Sometimes he’d let me have a few.
Thank you, Suzanne.
1. I am not a perfectionist. I’d rather hide a mistake than go back and unravel it.
2. I am not a snob. Although I’ve spent time and money buying hand spun wool from the person who also dyed it I’m equally happy with wildly colored synthetics.
3. I can count. Iambics. Haiku. Recently I got pulled into playing the marimbas at a festive event–the band leader just grabbed me. It was so easy, despite my lack of musical ability, that someone asked me how long I’d been doing it professionally.
What I’ve learned from embroidery.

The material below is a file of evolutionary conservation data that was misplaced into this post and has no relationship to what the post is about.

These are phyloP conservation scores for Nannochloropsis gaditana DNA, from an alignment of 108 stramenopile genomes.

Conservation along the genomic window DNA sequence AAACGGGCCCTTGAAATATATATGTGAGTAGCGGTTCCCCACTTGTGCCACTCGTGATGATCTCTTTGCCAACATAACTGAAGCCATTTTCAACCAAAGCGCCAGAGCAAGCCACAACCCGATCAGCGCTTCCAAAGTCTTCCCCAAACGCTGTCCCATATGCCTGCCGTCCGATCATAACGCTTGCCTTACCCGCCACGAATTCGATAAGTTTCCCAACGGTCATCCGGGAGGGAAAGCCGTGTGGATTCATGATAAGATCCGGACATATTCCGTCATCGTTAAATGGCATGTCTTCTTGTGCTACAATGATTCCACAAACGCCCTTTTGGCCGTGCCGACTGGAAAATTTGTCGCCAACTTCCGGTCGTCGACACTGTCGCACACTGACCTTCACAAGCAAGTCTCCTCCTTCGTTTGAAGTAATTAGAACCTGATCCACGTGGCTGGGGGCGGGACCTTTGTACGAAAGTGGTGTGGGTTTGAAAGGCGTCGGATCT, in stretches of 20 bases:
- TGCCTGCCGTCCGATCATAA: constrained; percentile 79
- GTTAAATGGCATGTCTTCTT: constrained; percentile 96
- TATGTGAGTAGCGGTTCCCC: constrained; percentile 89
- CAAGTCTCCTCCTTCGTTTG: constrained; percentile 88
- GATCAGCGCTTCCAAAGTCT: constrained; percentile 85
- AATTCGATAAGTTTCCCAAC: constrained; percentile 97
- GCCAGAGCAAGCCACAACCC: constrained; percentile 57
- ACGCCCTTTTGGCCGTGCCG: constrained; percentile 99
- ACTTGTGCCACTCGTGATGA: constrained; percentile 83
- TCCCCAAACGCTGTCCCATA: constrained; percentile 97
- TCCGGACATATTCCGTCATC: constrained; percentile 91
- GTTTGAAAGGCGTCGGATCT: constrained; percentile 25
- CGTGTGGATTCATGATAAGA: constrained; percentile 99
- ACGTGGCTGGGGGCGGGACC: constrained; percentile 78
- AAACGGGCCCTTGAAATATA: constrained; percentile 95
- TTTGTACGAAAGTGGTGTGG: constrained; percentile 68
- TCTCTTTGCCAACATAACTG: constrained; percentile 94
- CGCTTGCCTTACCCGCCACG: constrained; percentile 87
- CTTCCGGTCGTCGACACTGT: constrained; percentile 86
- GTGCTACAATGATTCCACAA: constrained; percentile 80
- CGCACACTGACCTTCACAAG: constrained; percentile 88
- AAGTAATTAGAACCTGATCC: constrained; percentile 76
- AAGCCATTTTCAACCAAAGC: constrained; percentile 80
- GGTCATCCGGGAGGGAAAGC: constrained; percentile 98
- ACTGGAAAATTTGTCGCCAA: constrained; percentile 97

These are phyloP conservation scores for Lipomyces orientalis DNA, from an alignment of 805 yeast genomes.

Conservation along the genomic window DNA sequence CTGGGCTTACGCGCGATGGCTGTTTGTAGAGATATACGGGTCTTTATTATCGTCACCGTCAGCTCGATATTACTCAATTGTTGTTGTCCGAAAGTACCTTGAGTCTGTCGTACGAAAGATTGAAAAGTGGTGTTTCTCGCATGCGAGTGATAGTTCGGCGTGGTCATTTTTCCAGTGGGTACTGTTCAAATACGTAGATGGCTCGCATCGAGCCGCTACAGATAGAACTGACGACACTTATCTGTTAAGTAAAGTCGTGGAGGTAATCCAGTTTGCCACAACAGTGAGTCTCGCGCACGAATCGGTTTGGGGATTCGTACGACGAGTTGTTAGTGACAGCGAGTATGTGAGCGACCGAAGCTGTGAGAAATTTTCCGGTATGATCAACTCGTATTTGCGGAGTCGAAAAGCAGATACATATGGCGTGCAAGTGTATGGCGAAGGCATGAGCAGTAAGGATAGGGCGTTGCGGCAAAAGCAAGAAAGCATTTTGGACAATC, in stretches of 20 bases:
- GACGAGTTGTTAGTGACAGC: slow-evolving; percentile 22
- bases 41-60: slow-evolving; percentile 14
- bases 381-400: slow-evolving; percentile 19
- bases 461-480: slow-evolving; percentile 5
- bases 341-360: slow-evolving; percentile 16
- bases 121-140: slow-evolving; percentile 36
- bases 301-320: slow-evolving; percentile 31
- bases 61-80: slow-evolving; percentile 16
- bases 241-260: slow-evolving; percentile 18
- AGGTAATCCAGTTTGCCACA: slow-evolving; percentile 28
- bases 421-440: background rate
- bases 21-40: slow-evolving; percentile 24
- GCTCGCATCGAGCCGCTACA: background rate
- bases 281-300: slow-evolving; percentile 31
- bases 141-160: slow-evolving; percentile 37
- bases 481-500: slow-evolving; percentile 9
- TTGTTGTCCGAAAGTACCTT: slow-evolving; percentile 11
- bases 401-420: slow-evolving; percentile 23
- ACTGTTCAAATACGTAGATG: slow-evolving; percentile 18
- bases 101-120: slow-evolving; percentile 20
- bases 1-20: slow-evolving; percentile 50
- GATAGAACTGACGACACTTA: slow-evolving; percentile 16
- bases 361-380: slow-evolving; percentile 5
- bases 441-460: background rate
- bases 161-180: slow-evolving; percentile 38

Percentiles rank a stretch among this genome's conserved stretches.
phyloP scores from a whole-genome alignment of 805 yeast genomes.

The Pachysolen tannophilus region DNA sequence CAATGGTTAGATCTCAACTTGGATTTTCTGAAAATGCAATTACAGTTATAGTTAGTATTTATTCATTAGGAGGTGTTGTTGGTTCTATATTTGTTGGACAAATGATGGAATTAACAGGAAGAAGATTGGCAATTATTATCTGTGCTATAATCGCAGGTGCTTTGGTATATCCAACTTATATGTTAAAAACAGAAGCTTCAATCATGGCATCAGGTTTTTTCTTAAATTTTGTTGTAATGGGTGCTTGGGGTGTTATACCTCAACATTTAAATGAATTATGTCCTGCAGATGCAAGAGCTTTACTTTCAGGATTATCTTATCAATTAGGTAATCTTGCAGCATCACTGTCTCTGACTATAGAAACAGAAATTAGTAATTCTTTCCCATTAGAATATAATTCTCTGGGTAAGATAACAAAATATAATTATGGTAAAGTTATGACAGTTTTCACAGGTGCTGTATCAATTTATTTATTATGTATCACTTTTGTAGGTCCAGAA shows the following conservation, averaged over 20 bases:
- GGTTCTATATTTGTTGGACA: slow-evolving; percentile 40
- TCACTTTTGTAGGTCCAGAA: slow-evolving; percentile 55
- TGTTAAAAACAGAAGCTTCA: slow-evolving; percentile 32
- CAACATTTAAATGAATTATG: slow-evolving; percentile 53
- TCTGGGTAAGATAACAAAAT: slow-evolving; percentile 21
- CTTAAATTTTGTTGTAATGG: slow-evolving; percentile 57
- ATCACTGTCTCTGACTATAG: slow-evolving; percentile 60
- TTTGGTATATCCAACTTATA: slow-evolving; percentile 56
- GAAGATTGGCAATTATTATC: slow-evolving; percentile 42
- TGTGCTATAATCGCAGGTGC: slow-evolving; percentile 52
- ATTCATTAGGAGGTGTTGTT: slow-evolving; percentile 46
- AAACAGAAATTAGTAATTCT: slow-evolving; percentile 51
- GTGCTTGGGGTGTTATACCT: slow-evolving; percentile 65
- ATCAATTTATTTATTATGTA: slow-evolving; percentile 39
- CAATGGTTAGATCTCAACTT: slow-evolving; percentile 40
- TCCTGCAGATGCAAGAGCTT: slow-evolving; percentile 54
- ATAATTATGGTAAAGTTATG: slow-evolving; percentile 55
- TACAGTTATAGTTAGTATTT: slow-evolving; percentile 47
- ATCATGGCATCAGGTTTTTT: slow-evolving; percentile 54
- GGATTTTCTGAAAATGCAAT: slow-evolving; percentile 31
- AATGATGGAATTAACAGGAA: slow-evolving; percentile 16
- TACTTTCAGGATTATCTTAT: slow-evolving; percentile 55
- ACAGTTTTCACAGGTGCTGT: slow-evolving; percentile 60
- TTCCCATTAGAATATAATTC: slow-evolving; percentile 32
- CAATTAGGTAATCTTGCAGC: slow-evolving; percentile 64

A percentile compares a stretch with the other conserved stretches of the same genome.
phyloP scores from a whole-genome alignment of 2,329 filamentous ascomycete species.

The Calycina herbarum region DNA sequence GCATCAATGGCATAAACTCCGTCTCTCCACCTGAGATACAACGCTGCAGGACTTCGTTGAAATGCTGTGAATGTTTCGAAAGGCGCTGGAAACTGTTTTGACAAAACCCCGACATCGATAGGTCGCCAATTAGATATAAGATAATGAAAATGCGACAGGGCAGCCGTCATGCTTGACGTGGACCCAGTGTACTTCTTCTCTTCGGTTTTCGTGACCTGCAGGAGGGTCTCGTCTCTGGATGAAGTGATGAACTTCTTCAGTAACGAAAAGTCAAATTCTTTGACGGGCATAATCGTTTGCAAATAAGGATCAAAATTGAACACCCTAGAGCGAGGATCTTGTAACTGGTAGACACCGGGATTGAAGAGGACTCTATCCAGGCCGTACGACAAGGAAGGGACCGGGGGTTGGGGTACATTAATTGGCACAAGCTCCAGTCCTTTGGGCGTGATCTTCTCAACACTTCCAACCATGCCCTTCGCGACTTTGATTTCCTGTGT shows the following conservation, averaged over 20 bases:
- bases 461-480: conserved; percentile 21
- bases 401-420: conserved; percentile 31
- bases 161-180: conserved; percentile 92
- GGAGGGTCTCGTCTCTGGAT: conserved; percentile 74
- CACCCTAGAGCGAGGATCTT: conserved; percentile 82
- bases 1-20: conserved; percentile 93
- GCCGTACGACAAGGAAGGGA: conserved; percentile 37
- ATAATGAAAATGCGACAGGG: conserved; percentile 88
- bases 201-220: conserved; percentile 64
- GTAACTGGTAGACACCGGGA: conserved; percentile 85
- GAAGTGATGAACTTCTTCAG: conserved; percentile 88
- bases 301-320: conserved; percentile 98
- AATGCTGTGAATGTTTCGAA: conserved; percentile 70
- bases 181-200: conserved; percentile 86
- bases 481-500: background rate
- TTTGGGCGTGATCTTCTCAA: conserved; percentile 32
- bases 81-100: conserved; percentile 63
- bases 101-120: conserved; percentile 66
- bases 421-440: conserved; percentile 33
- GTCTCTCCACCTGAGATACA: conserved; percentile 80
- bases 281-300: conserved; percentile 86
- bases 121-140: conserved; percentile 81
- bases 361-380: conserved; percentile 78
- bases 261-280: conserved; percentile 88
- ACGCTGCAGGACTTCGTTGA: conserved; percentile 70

1. The back will never look like the front, and that is just fine.
2. I never met a hoop I liked.
3. No force on earth can stop me from licking the thread.
Swimming in Reykjavik
I traveled a long way
to sit and knit in bed
beneath a white comforter.
raindrops on the window
obscured the red corrugated roof
the dark blue facade
trimmed in burgundy.
light of the north
filled the art deco hall
enormous swimming pools.
dreamlike, we were almost alone
except for the bossy attendant
and a lifeguard
giving a small boy
a swimming lesson.
on the roof, a violent wind–
hot water rushing
down the staircase
warmed our feet
and a man with a hairy back
soaked in a hot pot Celsius.
the knitting yarn was gayly
green and orange
not from Icelandic sheep–
let’s be honest–
but from Hobby Lobby
each stitch made meaning
out of the whitecaps on the harbor,
showed how the sea
makes a pass at the land
like a too bold
pick-up in a bar.
you were still sleeping
in a nap
that trailed all the way
from North America.